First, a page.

Richard Ibghy and Marilou Lemmings: When the Guests Are Not Looking

January 20 – February 17, 2018

SFU Audain Gallery

 

How do we define performance to exist? Do we allow it to exist only as it is active and happening in front of us, or is it still alive after it is rendered into retainable art through documentation and writing? Do we hold it to the contemporary standards of productivity, in which we expect a tangible outcome, or does it exist only in the labour of the performers body? Or in their props, or the audience that bears witness to its happening? 

 

For the sake of Richard Ibghy and Marilou Lemmens’s When the Guests Are Not Looking, we’ll say that performance exists while the labour of the performers exist. This is an intangible art product compared to more typical art objects, in which the labour is still occurring but is finite; the art exists once the labour has completed and ceases to exist. Only to begin again and consistently.

 

The performance exists only as long as the performers labour endures. 

 

There are remnants however, should you, the viewer, so happen to arrive to find the gallery empty. In fact this may be apt. Do not think that you are missing the proper way to view this show. In fact, perhaps you can now envision yourself as a performer and participant in this space and wonder if time collapses two moments together here. You have been set up to think of work and arrive to think of home.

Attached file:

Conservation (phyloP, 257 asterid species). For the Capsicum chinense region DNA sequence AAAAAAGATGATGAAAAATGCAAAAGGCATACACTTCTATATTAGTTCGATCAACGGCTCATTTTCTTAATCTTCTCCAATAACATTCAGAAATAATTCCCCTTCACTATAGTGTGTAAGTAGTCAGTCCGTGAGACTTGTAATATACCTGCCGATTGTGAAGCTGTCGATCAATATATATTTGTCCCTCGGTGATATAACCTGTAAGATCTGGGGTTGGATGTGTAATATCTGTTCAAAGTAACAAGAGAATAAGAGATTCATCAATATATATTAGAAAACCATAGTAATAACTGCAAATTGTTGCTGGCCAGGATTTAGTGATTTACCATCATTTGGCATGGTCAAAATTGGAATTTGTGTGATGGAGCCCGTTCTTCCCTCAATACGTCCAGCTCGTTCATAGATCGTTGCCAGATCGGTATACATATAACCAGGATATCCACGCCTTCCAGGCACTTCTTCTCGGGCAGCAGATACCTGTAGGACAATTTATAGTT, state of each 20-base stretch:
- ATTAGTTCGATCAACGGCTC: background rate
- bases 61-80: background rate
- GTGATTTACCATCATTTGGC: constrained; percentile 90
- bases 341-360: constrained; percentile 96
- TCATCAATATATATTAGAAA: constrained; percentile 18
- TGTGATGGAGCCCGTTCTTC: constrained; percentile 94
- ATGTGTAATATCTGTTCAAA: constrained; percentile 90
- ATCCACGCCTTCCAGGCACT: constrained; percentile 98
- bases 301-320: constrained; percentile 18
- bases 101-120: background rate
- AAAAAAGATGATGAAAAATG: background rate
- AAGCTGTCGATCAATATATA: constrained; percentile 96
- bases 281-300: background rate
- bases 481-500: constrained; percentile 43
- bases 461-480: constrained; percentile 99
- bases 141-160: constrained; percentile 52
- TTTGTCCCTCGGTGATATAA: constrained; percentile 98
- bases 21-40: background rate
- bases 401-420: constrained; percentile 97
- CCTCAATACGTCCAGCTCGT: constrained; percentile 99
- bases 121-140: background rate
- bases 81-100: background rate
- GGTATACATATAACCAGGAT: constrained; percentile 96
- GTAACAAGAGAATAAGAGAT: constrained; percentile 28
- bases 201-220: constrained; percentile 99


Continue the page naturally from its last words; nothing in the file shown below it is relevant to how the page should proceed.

If this happens, you will find the rooms empty amongst domestic stagings; these spaces take on an air of haunted. As though they are merely awaiting the return of their keepers to return them to use.  Stage props, they themselves are not art objects; merely tools of Ibghy and Lemmens. They are incredibly commonplace, you might find these things in your own home. After all, we have already said that the work is the performance that you have missed. The glowing stage lights remind you of this. But the artists have been so kind as to leave you a description of the performances, poetic descriptions or relevant prose for each one displayed neatly like postcards. Read these to try and understand the meaning behind the actions that you do not see. Think about these imagined actions and imagine the tension between the object itself and its function. Think about the tension between the body and its labour, and the mind and the concept of productivity and the concept of time. Wonder if these objects are defined by their function or by our use of them. Wonder at how they exist without us. 

 

If you find yourself alone with these items, you may begin to realize that you too can see yourself in their situation. Their value is quantified in their use, in rest they are nothing but haunted stage props. But what is your value if not use? Do you not define yourself by the demonstrations of your own labour? And is your labour not with a goal in sight, activating in pursuit of something predetermined?

 

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“The Life I’d Lead Were I in Their Shoes Is Precisely the Life They Do Lead”